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The vote that took place on this day in 1967 unified two forces that usually stood in opposition: tradition and rebellion.

What in tennis was more traditional than Wimbledon? Held since 1877, the sport’s oldest and most significant tournament personified tennis’ upstanding values. If ever you wanted to make the case for tennis as the sport of kings and witness all the political and cultural hierarchy that implied, look no further than Wimbledon’s home, the venerable All England Club.

Since 1959, the All England Club’s chairman had been Herman David, a man who on the surface personified all that Wimbledon stood for. As a youth, David studied at Oxford. Soon after, in the ‘30s, David had played Davis Cup for Great Britain, competing on a team alongside the great Fred Perry. During World War II, he served in the Royal Air Force. David was also chairman of the Diamond Development Company, an expert on industrial diamonds. As Bud Collins wrote in his book, The History of Tennis, “Exposing fakes was second nature to him.”

And in tennis, David knew that the big fake was the game’s very structure. Pros earned money but were banned from prestigious events such as Wimbledon—one of dozens of tournaments which adhered to the amateur credo that precluded overt financial compensation. While pros competed as barnstormers in arenas all over the world, amateurs were rewarded under-the-table with various forms of so-called “expense” money that left them at the mercy of national associations and capricious promoters.

Rod Laver's decision to turn pro after 1962 precluded him from playing Wimbledon, then an amateur event, for five years.

Rod Laver's decision to turn pro after 1962 precluded him from playing Wimbledon, then an amateur event, for five years.

It was never certain if leaders such as Herman David necessarily cared about the economic fortunes of tennis players. But what was crystal-clear was that David and his colleagues deeply cherished Wimbledon’s status as the sport’s premier tournament—the showcase for the game’s very best tennis. And whenever they saw the pros in action, David and his colleagues recognized that the quality of play shown by such professionals as Pancho Gonzales, Ken Rosewall, Lew Hoad and Rod Laver was markedly better than the amateur game.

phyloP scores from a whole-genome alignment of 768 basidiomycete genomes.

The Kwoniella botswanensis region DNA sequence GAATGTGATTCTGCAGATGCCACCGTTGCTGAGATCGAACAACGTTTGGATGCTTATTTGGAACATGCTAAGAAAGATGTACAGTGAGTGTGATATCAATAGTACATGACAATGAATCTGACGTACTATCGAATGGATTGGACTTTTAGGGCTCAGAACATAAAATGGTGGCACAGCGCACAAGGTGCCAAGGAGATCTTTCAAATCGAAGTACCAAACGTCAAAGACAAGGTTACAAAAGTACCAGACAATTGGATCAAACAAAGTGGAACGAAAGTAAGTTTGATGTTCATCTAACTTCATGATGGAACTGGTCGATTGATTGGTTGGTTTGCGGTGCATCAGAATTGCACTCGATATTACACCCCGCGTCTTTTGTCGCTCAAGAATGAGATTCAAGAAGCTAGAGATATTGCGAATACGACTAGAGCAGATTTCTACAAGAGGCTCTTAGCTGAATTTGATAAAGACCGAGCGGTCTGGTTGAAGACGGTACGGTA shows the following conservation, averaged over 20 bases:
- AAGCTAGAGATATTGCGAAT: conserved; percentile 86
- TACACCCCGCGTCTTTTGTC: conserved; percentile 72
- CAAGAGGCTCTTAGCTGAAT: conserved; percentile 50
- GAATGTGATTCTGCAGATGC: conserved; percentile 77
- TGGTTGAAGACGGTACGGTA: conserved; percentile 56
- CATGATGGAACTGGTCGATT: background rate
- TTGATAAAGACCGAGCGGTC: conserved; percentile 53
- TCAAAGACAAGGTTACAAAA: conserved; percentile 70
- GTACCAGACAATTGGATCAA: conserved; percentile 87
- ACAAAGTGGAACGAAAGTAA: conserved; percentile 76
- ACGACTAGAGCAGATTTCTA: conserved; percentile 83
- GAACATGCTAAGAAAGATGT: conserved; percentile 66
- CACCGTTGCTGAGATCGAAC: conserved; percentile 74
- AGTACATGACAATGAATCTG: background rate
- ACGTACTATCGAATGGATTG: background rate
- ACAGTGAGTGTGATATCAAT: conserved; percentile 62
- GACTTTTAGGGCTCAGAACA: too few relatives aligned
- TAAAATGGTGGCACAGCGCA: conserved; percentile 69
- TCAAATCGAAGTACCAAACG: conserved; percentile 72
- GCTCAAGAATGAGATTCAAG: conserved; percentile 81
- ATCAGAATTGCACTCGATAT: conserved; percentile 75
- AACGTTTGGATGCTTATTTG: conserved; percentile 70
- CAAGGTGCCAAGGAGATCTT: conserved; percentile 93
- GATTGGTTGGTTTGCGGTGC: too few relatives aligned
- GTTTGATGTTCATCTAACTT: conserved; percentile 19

As far back as 1959, David led the charge to make Wimbledon an “Open” tournament—one where pros and amateurs could compete alongside one another. But the Lawn Tennis Association (LTA), Britain’s governing body for the sport, was unwilling to let this happen, lest it risk suspension from the International Lawn Tennis Federation (ILTF). Another effort failed in 1964.

But in June 1967, the All England Club announced that come August, it would host the “Wimbledon World Lawn Professional Tennis Professional Championships,” a three-day, eight-man pro event that would air on the BBC. “Around the world ILTF jaws dropped,” wrote John Barrett in his history of Wimbledon. “This was, in effect, a declaration of war against the Establishment.”

The tournament proved a spectacular success, highlighted by capacity crowds and many compelling matches, including a dramatic Hoad-Gonzales three-setter and a fitting final between the two best players in the world, Laver and Rosewall.

In the wake of such a grand triumph, David declared that in 1968, Wimbledon would be open to all. An LTA vote to ratify this decision was held on October 5. Shortly after, Carl Aavold, president of the British Lawn Tennis Association, told the New York Times, “We have hopes of not going it alone, but we have had no assurances from anyone. It is a grave and serious step that could have serious consequences.”

By March 1968, the ILTF voted to approve Open tennis. In many cases, major change comes from the periphery, the dispossessed, the outsiders. But in this case, the rebellion had been launched from the citadel of tradition.